Rocky III is a fairly important movie for several reasons:
- Despite Rocky II being rather conclusive, R3 proved there was still some gas left in the story tank. Rocky IV and beyond ran on fumes.
- It was the breakout role for Mr. T. Thanks to this movie, he became an TV star and Eighties fixture.
- Hulk Hogan received a huge boost in attention too.
- For me, R3 is the last film Stallone starred in before he started to actually believe or live his own press through stinkburgers such as Cobra, Rambo II and Rocky IV. Sly did redeem himself a little in the Nineties through Cliffhanger, Demolition Man and Cop Land. He continues backslide into crap.
- R3 has a signature style of training montage which set the standard for other Eighties’ flicks. This is what many contemporary comedies (South Park namely) are ridiculing because it led to numerous imitators.
Alamo Ritz stuck with the same pre-show things they showed at Conan, retrospectives on 1982, Wang/Commodore computer commercials, election outcomes, etc. Oddly the sponsor Collider didn’t appear, maybe the Hitfix instance was the exception not the rule. The two in-person hosts didn’t disappoint. The first guy came out, dressed as a promoter with Weird Al’s parody “The Theme to Rocky XIV” and introduced the evening’s special guest…Mr. Lowercase T!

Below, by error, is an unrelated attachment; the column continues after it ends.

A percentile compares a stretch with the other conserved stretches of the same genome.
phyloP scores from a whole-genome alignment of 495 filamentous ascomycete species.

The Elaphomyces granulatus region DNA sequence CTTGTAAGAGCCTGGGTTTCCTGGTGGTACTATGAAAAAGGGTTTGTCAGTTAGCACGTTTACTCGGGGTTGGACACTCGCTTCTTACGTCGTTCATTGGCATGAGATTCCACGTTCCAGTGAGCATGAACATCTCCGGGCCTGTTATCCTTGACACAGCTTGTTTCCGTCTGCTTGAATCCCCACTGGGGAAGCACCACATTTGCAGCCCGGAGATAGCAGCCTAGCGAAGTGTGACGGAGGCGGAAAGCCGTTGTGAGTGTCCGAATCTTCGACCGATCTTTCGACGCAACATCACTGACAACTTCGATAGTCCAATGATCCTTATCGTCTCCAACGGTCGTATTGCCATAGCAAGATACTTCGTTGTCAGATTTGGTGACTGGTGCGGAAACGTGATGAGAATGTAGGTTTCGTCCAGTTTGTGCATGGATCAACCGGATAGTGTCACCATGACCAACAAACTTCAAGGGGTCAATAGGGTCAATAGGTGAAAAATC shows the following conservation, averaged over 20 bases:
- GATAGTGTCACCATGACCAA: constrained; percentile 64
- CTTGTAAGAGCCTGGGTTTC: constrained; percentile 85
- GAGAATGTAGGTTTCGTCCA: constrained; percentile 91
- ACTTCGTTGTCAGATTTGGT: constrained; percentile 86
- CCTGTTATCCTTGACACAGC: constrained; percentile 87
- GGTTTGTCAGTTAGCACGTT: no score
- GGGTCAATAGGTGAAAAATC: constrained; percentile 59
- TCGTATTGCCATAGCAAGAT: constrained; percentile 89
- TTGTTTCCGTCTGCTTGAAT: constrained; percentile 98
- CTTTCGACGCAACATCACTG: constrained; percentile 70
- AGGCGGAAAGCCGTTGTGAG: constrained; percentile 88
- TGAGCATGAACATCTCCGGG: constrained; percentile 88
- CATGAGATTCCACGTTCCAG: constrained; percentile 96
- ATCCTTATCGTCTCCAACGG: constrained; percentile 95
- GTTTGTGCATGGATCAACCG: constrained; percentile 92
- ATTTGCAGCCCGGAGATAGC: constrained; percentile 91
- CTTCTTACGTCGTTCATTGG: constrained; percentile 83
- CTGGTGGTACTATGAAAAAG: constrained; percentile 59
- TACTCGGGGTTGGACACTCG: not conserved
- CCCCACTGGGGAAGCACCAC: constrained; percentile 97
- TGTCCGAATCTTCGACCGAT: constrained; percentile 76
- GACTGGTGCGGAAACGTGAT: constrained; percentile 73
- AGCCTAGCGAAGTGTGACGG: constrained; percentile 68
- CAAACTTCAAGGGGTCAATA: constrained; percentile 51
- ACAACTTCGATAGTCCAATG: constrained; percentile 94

The trailers were much more dead on before the feature: First Blood, DC Cab (Bill Maher was in this and Joel Schumacher directed!) and Rhinestone. Poltergeist was a reminder for next week.
For the third time in a row, this is a movie I never saw in theaters. Hell, I’ve never actually watched R3 in its entirety. I knew the gist of the story and had seen key scenes. When it was released (around this weekend 30 years ago), I was busier trying to enjoy my final days in Springfield, IL. I don’t even remember it existing until Mr. T’s star began rising. Besides, I was more stoked about Star Trek II and TRON hitting the local multiplex.